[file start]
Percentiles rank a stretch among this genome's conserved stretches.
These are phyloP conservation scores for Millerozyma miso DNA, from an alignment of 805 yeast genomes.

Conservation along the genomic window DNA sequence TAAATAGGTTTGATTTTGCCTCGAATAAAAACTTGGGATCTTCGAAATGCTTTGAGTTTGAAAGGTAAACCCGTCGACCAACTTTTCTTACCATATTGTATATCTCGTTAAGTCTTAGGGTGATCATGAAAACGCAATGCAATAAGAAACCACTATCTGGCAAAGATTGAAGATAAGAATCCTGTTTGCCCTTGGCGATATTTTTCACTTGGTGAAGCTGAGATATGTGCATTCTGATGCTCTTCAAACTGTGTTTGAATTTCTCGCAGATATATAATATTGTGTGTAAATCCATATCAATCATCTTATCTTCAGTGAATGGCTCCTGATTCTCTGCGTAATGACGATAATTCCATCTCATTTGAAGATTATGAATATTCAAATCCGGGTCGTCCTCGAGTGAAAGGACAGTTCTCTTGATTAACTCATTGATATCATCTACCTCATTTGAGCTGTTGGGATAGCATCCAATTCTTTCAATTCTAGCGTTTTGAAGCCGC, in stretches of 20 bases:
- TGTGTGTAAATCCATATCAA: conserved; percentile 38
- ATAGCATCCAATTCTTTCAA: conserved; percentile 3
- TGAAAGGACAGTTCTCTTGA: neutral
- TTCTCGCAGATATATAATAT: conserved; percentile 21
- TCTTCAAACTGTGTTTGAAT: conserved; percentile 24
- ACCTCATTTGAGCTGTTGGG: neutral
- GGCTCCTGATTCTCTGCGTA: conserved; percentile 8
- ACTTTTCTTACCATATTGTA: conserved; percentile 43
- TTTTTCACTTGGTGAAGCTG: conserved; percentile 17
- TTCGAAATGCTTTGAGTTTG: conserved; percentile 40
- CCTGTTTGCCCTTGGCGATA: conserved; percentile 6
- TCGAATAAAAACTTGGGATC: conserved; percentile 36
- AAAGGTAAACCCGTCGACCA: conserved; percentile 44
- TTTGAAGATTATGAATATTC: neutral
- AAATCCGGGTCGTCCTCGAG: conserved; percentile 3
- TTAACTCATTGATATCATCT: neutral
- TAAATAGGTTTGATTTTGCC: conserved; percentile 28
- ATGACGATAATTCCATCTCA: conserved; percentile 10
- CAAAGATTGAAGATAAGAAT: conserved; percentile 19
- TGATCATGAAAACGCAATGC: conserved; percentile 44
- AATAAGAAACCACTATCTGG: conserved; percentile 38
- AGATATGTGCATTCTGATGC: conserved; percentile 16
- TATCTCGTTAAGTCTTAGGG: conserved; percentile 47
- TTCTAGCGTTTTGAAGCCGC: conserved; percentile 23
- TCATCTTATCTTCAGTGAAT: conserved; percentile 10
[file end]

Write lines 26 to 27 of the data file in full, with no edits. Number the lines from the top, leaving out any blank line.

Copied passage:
- TATCTCGTTAAGTCTTAGGG: conserved; percentile 47
- TTCTAGCGTTTTGAAGCCGC: conserved; percentile 23